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[Making Of… #10] Going With The Flow

The Making Of An Online Course Part 10

In 2021 I made a new course, From WordPress To Webflow. This post is one of a series of behind-the-scenes emails I wrote as I went along, exclusively for my email list (start here).

Yesterday I brought you up to speed with our fictitious client’s penchant for Scandinavian TV crime drama.

Oh, and also the WP woes that have led to a rebuild of her website in Webflow. Probably more important, on reflection.

All this backstory is cute, I know. But there are loads of reasons why a case study story like this makes for far more effective tech-related courses, which I’ll talk about soon.

(Ok, maybe we don’t need the ‘Netflix Scandinavian crime dramas’ detail. That might just be me and my wife…)

Anyway, today I just want to quickly share with you a few bits of work-in-progress.

Next time, I’ll share the thought process behind why I’ve structured the case study the way that I have and some of the planning steps along the way. Hint: it’s all about supporting the teaching points I need to cover along the learning path to student success.

New Logo

I’ve been messing around with ideas for the new logo for the client’s rebrand as Go With The Flow.

Here was the previous logo:

I needed to lose the ‘lotus flower’ icon from the previous No Stress studio logo, cos that was also the branding for my No Stress WordPress course, so it all tied in nicely.

But I wanted to still retain the basic idea of a suitably yoga/mediation-related icon. Evolution, not revolution, man. ✌️

Here were a few very rough ideas I played around with to start with (wasn’t worried about spacing, sizing or proportion at this point, that should be obvious).

First, using the newer serif font that the site now uses for headings (Source Serif Pro).

And then trying it with the body copy font (good old Poppins).

I’ve never been able to get on with Poppins for anything but body copy, so Source Serif Pro it is.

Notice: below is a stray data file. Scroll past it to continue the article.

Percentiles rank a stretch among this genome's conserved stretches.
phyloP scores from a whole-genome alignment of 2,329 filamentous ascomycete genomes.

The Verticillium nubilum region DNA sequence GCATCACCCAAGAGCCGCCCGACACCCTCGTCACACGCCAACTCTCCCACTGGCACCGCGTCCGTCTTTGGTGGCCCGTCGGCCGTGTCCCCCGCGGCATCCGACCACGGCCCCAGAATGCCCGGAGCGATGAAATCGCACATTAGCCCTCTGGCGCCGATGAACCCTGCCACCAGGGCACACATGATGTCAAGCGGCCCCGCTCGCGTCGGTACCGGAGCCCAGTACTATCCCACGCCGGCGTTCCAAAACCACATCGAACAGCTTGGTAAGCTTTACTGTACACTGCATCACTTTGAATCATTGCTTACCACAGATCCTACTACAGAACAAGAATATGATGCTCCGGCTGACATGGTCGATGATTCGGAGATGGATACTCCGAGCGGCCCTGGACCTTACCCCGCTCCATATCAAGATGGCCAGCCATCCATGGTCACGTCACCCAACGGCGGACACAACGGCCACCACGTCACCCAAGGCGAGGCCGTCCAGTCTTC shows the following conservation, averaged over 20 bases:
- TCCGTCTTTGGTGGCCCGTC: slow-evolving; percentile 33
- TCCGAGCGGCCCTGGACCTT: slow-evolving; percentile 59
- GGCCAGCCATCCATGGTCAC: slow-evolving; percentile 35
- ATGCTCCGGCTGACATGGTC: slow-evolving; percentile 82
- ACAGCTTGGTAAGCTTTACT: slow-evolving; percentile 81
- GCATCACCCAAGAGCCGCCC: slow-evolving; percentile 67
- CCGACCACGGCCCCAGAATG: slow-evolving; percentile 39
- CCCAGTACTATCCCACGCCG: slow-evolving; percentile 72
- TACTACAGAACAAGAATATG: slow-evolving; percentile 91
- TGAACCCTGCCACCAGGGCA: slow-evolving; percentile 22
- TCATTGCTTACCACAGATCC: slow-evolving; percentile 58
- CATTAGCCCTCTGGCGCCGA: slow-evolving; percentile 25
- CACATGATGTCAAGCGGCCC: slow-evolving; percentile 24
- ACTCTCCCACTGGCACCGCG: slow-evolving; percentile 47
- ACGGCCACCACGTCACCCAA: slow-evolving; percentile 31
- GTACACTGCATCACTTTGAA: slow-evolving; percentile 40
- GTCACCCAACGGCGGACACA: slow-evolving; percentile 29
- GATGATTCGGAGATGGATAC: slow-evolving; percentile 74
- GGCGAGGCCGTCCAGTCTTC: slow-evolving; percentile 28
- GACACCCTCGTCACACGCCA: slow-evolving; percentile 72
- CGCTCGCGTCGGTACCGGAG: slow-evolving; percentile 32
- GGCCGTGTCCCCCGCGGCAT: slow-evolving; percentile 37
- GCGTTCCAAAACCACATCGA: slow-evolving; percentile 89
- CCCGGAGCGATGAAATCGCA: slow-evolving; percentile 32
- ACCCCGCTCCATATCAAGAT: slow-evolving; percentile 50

I eventually decided on this one, with a little more attention to typography.

I think there’s a nice suggestion of ‘flow’ and Eastern health/spiritual practices.

It’s not gonna win any design awards, that’s for sure. I mean, it’s just a stock icon, and I ain’t no logo designer! But it’ll do the job for the purpose.

Our client, Jane, is delighted with it, obviously. She’s entirely fictitious so of course she loves our work .

Case Study Website

As I mentioned earlier, I’m planning and building the new version of the case study site to carefully match the teaching points I need to cover and provide opportunities for students to practice what they’ve learnt.

As with NSWP, I’m basing the new designs off a template in the brilliant Style Kits library, using it as a starting point for further design and development.

Style Kits—if you don’t know already—is a WP plugin that extends Elementor’s styling capabilities, as well as providing some pre-built design starting points. They’re all beautifully designed by my very good friend, John Fraskos.

Once again, John has given his kind permission for me to use this design material in the course. And this is great, because (understatement alert) John is a far better designer than I am.

You might remember my mantra earlier in this series:

Always try to hire in help for the things that someone else can do better and/or faster than you.

For the first part of the course (I’m thinking of it as Act One), the site actually becomes a one-pager, where the nav links in the menu in the header scroll you further down the same page. I’ll explain why it starts as a one-page website in the next email.

Here’s a rough idea of the site header and hero area.

An area to list success stories and ‘meet the team’.

Couple of options to advertise the studio’s classes (I’ll teach the top section first, and come back to the second section as an alternative later).

And the footer.

Anyway, just a few bits and bobs of progress to share with you today.

Next: what cave paintings have to do with the effectiveness of your online course.